Thinking about torture

Where this buck stops

The trouble with this desire for retribution isn’t that it goes too far. The trouble is that it doesn’t go far enough. There is another group — a large one — that stood by doing nothing while Americans grabbed people off the streets of foreign countries, took them to other foreign countries (because we don’t allow this sort of thing in the United States!) and tortured them until they said whatever our government wanted to hear. If you’re going to punish people for condoning torture, you’d better include the American citizenry itself.

Sixty-two million of us voted to reelect George W. Bush in 2004. That was more people than had ever voted for a presidential candidate up until then. (In 2008, Obama got 69 million.) Unlike 2000, Bush’s 2004 victory was solid and unambiguous.

Bush was so unpopular by the time he left office that it’s hard to believe he was reelected four years earlier. That gave him and his associates four more years to violate America’s dearest principles. But plenty of torture had gone on by the end of his first term. If you’re looking to punish the ultimate decision makers, you can’t stop at the Justice Department or even the White House. You’ve got to go all the way to the top. You have to ask the famous Howard Baker question about the voters themselves: What did we know, and when did we know it? [continued…]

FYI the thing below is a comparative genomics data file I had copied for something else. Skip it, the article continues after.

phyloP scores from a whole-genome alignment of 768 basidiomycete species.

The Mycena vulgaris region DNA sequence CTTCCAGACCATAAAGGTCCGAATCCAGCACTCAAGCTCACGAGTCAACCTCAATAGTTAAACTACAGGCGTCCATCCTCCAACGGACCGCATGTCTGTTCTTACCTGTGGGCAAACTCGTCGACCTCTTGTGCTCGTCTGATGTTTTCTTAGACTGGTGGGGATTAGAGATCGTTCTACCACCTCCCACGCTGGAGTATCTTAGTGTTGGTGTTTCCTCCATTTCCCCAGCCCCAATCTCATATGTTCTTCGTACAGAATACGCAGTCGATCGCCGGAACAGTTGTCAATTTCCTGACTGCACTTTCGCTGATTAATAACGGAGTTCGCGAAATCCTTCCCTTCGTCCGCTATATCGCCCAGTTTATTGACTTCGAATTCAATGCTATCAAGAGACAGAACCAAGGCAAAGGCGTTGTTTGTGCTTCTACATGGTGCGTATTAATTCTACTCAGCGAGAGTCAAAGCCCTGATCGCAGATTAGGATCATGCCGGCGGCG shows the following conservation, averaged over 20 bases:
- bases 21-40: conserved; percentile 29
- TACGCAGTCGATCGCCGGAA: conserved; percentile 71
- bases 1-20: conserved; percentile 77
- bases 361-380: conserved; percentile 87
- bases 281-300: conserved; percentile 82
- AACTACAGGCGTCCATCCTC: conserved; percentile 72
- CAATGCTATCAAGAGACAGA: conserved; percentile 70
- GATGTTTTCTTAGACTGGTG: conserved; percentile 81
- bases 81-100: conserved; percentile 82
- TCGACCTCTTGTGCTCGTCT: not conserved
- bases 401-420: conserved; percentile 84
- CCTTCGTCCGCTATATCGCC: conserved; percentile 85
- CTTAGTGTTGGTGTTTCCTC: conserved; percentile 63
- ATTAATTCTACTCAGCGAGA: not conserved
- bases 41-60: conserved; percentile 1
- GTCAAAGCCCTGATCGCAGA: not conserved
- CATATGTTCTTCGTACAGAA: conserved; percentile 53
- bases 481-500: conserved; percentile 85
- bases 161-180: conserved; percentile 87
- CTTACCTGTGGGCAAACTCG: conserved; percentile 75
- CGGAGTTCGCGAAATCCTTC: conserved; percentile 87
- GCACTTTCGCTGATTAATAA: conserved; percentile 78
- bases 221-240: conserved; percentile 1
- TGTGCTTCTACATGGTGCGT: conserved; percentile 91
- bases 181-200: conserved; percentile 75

Editor’s Comment — People don’t think much. It’s sad but true. So to point to the complicity of the American public in supporting the use of torture says as much about what people fail to reflect on as it says about what they believe. It also leaves out the instrumental role that journalists played in making torture acceptable by declining to insist on calling it torture.